Aux armes!: May Day at the Olive Grove

By Emelina Rosa

What can we do against the steady drip of almost unbearable news, not only from Gaza, but from all around this beleaguered planet? This is what we can do, we can be ungovernable. There is alchemy in coming together and facing them down. This is how we find ourselves: Gaza is us.

I took part in the two Gaza Solidarity encampments at the University of Arizona and left minutes before police attacked in the early hours of Wednesday, May 1. I’ve been affiliated with UA for twenty years, first as a student and now as a visiting scholar, and it was an honor to take part. We overturned the local tradition of pacificism and civility. I’m proud of us.

I stayed on campus until the order to disperse on Monday evening and was furious at having to take down the barricades we had just built. I met with my crew in the morning, and we grumbled about the tyranny of fear. I was packing to go home when word came that we were setting up another liberated zone and this time we would stay and fight. This came from the same folks who decided to disperse the day before. That they changed their minds, not because they were overruled or outvoted but because they themselves overcame their own caution: this was a moment of transformation.

This was my first encampment. (It’s a long story but I’ve been in Bisbee for decades.) A lot was new, I was unprepared for how solicitous folks were with one another, how well we worked together. There was such tenderness, such mutual respect, that it took me awhile to understand the culture. (I know it’s more complicated but give me this moment. I remember when macho assholes ruled.) The first evening I turned down an escort to my car—this is my campus—and I bristled at people constantly offering me water. I declined the first young woman who offered to be my buddy—my instinct was to be autonomous—and now I’m sorry, because it was rude—forgive me, if you read this—and because I did not expect it. I accepted the second but remained uneasy, not used to being shadowed.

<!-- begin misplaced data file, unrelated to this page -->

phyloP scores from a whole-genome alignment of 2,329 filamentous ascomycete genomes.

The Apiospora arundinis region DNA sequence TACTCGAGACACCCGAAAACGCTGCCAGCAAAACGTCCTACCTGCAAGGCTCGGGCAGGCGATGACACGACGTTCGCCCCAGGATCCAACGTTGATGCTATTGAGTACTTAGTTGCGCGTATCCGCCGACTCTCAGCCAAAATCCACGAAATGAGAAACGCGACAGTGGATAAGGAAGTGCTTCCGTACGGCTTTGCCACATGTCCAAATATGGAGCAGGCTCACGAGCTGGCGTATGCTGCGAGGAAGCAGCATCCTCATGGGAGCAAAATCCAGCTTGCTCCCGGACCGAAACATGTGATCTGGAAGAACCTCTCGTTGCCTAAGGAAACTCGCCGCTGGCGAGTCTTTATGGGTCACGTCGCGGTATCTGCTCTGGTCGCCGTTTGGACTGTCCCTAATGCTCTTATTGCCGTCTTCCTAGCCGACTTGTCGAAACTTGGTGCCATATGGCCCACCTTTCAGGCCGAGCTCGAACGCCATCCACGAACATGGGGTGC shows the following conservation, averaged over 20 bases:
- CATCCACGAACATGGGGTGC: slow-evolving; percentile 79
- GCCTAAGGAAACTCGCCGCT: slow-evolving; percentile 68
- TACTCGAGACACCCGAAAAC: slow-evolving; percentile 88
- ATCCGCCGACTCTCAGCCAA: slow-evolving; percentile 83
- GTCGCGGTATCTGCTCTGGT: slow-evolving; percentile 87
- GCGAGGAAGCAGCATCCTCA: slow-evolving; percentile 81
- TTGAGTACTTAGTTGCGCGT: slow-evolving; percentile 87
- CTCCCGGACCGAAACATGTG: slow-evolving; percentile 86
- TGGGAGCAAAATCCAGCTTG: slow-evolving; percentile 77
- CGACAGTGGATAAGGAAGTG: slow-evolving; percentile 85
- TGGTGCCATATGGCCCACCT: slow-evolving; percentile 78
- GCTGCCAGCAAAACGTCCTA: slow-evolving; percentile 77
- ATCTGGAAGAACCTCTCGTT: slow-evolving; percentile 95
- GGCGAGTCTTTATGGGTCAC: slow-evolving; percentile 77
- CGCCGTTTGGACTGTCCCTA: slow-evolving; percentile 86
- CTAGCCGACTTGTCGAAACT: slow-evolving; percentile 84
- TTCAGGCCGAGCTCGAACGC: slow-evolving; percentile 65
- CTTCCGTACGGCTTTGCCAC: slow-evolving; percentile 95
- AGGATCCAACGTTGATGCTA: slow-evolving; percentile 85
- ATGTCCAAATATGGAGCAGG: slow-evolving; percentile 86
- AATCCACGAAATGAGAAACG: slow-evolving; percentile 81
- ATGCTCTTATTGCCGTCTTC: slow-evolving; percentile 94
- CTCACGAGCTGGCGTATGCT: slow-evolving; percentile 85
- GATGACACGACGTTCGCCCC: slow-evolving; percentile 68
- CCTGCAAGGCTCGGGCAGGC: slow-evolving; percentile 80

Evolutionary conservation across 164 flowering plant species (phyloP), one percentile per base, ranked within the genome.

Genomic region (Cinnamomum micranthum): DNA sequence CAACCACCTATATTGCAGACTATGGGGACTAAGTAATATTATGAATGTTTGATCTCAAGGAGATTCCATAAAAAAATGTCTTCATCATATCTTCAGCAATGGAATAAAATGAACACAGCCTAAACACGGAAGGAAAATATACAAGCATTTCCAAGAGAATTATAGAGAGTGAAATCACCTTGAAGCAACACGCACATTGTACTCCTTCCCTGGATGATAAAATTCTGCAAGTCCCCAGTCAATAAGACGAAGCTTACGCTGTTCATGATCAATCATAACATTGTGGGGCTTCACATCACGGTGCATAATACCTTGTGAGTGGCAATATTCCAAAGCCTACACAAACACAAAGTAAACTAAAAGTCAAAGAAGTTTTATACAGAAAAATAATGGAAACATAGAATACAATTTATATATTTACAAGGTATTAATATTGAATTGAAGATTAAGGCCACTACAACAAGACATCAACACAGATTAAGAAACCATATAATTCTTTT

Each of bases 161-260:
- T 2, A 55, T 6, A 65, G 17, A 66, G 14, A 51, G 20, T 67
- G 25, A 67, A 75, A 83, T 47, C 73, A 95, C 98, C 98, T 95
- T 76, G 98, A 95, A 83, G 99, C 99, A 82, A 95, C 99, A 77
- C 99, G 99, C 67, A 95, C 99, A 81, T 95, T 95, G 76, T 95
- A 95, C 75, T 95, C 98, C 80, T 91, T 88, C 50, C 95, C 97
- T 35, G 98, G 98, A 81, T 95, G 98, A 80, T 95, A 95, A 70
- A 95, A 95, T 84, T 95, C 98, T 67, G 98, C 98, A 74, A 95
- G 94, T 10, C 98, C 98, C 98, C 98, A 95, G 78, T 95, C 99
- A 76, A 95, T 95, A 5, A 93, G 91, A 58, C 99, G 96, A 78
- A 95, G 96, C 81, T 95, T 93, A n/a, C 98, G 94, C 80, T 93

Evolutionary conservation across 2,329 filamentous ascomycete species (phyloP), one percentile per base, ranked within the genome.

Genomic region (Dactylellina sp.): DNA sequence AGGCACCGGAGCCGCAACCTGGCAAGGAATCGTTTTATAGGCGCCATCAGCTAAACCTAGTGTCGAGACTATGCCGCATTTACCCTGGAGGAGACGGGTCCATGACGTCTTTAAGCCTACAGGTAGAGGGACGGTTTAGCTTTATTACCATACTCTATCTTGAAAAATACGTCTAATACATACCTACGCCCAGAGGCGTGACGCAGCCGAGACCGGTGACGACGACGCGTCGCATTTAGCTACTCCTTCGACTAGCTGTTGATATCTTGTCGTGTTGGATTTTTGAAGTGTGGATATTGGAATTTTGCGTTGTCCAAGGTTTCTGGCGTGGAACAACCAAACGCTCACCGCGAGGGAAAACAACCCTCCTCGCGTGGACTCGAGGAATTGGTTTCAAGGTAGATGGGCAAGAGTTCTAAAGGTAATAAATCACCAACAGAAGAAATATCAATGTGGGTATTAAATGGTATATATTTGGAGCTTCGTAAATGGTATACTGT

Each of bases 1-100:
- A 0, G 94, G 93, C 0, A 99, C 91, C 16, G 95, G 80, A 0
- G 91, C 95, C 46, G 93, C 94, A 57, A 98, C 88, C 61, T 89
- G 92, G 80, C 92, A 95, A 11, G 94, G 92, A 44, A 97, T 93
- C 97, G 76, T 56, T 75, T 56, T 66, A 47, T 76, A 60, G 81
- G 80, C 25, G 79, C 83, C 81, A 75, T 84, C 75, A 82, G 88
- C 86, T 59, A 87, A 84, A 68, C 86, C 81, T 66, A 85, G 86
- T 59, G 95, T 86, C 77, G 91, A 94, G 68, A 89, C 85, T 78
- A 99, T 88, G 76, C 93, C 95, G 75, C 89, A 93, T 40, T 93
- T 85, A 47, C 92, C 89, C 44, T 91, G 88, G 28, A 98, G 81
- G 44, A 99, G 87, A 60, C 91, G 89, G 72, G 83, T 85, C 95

I had to realize I can no longer run up and down the march, as I did in my twenties. I’m restless and I could never walk in place back then, so I would patrol the perimeter with an old Nikkormat taking photos. That was my role. Now I can hardly walk.

I’m seventy-four, with arthritis, I could barely sit on the ground. I kept squirming. Even when I went over the wall to Park Avenue, I sat on a chair. I was there with my back to the wall when a line of frat boys formed in the street with a huge speaker blaring pop music. That was the only time I felt fear and for only a moment. We drowned them out as we drowned out the cops, but they stayed a long time. I stood up and blocked one when he wandered among us, screaming as loud as I could and then shoving a poster between us. In the moment when we were inches apart, he mimicked a gesture I made. I expected him to be brutal and vulgar, but that mockery was odd. They seemed to think we cared what they thought, perhaps because they’re brought up to rule.